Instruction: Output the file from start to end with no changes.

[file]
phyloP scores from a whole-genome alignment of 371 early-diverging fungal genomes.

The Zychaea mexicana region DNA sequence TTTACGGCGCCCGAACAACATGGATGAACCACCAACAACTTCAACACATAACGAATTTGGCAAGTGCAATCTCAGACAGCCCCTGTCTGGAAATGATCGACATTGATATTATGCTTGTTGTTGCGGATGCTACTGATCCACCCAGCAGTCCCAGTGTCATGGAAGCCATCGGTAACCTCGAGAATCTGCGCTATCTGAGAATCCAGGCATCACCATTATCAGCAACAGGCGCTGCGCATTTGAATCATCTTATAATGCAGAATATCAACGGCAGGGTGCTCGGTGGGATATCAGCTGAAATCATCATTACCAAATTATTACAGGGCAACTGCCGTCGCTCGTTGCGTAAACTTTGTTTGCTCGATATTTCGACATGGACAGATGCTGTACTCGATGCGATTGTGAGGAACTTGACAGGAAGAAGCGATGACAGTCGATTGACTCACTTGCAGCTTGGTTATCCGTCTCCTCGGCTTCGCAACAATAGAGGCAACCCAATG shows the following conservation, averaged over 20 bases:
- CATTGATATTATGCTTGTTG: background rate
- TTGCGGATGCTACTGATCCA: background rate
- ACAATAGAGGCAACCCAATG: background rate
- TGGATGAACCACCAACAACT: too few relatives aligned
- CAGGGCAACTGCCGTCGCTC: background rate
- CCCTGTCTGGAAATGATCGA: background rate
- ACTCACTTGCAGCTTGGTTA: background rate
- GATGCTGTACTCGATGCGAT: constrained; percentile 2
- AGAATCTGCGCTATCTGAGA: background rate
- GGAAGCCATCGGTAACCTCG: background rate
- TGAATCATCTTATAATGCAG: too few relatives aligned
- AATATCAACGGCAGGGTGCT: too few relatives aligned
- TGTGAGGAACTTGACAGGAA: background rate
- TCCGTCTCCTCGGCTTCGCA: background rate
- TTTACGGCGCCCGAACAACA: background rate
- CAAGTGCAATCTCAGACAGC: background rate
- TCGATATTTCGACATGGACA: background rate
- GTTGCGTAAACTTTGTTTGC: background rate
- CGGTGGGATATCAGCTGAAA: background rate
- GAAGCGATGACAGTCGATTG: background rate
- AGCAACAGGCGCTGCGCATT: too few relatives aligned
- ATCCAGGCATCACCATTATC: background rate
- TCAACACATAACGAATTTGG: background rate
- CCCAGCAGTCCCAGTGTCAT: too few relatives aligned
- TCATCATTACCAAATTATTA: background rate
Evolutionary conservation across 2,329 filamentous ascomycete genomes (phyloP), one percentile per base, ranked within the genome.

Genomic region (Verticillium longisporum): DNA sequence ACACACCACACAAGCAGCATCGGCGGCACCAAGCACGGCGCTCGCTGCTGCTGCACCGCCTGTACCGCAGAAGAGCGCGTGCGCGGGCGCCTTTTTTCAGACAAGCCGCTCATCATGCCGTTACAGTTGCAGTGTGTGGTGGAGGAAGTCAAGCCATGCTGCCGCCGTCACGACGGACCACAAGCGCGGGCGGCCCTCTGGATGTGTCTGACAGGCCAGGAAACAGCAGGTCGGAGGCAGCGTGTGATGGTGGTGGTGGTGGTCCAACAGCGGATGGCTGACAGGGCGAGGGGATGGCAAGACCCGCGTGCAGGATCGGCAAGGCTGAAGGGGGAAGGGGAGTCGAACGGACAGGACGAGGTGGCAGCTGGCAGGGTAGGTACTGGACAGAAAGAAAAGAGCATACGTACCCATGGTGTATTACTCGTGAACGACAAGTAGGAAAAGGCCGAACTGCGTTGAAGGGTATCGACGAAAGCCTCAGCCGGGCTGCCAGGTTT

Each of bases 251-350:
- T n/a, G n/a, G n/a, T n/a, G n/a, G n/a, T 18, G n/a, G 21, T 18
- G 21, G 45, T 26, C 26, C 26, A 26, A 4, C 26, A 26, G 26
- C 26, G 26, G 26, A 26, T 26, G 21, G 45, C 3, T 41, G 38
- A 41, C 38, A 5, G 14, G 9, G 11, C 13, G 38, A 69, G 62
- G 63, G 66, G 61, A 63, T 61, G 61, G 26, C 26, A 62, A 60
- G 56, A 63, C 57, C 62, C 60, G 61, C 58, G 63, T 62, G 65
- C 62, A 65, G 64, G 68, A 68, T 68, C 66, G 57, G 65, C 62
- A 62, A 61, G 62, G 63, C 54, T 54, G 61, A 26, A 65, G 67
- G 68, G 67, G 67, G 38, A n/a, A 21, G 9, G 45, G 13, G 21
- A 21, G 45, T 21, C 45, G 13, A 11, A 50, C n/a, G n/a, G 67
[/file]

phyloP scores from a whole-genome alignment of 371 early-diverging fungal genomes.

The Zychaea mexicana region DNA sequence TTTACGGCGCCCGAACAACATGGATGAACCACCAACAACTTCAACACATAACGAATTTGGCAAGTGCAATCTCAGACAGCCCCTGTCTGGAAATGATCGACATTGATATTATGCTTGTTGTTGCGGATGCTACTGATCCACCCAGCAGTCCCAGTGTCATGGAAGCCATCGGTAACCTCGAGAATCTGCGCTATCTGAGAATCCAGGCATCACCATTATCAGCAACAGGCGCTGCGCATTTGAATCATCTTATAATGCAGAATATCAACGGCAGGGTGCTCGGTGGGATATCAGCTGAAATCATCATTACCAAATTATTACAGGGCAACTGCCGTCGCTCGTTGCGTAAACTTTGTTTGCTCGATATTTCGACATGGACAGATGCTGTACTCGATGCGATTGTGAGGAACTTGACAGGAAGAAGCGATGACAGTCGATTGACTCACTTGCAGCTTGGTTATCCGTCTCCTCGGCTTCGCAACAATAGAGGCAACCCAATG shows the following conservation, averaged over 20 bases:
- CATTGATATTATGCTTGTTG: background rate
- TTGCGGATGCTACTGATCCA: background rate
- ACAATAGAGGCAACCCAATG: background rate
- TGGATGAACCACCAACAACT: too few relatives aligned
- CAGGGCAACTGCCGTCGCTC: background rate
- CCCTGTCTGGAAATGATCGA: background rate
- ACTCACTTGCAGCTTGGTTA: background rate
- GATGCTGTACTCGATGCGAT: constrained; percentile 2
- AGAATCTGCGCTATCTGAGA: background rate
- GGAAGCCATCGGTAACCTCG: background rate
- TGAATCATCTTATAATGCAG: too few relatives aligned
- AATATCAACGGCAGGGTGCT: too few relatives aligned
- TGTGAGGAACTTGACAGGAA: background rate
- TCCGTCTCCTCGGCTTCGCA: background rate
- TTTACGGCGCCCGAACAACA: background rate
- CAAGTGCAATCTCAGACAGC: background rate
- TCGATATTTCGACATGGACA: background rate
- GTTGCGTAAACTTTGTTTGC: background rate
- CGGTGGGATATCAGCTGAAA: background rate
- GAAGCGATGACAGTCGATTG: background rate
- AGCAACAGGCGCTGCGCATT: too few relatives aligned
- ATCCAGGCATCACCATTATC: background rate
- TCAACACATAACGAATTTGG: background rate
- CCCAGCAGTCCCAGTGTCAT: too few relatives aligned
- TCATCATTACCAAATTATTA: background rate
Evolutionary conservation across 2,329 filamentous ascomycete genomes (phyloP), one percentile per base, ranked within the genome.

Genomic region (Verticillium longisporum): DNA sequence ACACACCACACAAGCAGCATCGGCGGCACCAAGCACGGCGCTCGCTGCTGCTGCACCGCCTGTACCGCAGAAGAGCGCGTGCGCGGGCGCCTTTTTTCAGACAAGCCGCTCATCATGCCGTTACAGTTGCAGTGTGTGGTGGAGGAAGTCAAGCCATGCTGCCGCCGTCACGACGGACCACAAGCGCGGGCGGCCCTCTGGATGTGTCTGACAGGCCAGGAAACAGCAGGTCGGAGGCAGCGTGTGATGGTGGTGGTGGTGGTCCAACAGCGGATGGCTGACAGGGCGAGGGGATGGCAAGACCCGCGTGCAGGATCGGCAAGGCTGAAGGGGGAAGGGGAGTCGAACGGACAGGACGAGGTGGCAGCTGGCAGGGTAGGTACTGGACAGAAAGAAAAGAGCATACGTACCCATGGTGTATTACTCGTGAACGACAAGTAGGAAAAGGCCGAACTGCGTTGAAGGGTATCGACGAAAGCCTCAGCCGGGCTGCCAGGTTT

Each of bases 251-350:
- T n/a, G n/a, G n/a, T n/a, G n/a, G n/a, T 18, G n/a, G 21, T 18
- G 21, G 45, T 26, C 26, C 26, A 26, A 4, C 26, A 26, G 26
- C 26, G 26, G 26, A 26, T 26, G 21, G 45, C 3, T 41, G 38
- A 41, C 38, A 5, G 14, G 9, G 11, C 13, G 38, A 69, G 62
- G 63, G 66, G 61, A 63, T 61, G 61, G 26, C 26, A 62, A 60
- G 56, A 63, C 57, C 62, C 60, G 61, C 58, G 63, T 62, G 65
- C 62, A 65, G 64, G 68, A 68, T 68, C 66, G 57, G 65, C 62
- A 62, A 61, G 62, G 63, C 54, T 54, G 61, A 26, A 65, G 67
- G 68, G 67, G 67, G 38, A n/a, A 21, G 9, G 45, G 13, G 21
- A 21, G 45, T 21, C 45, G 13, A 11, A 50, C n/a, G n/a, G 67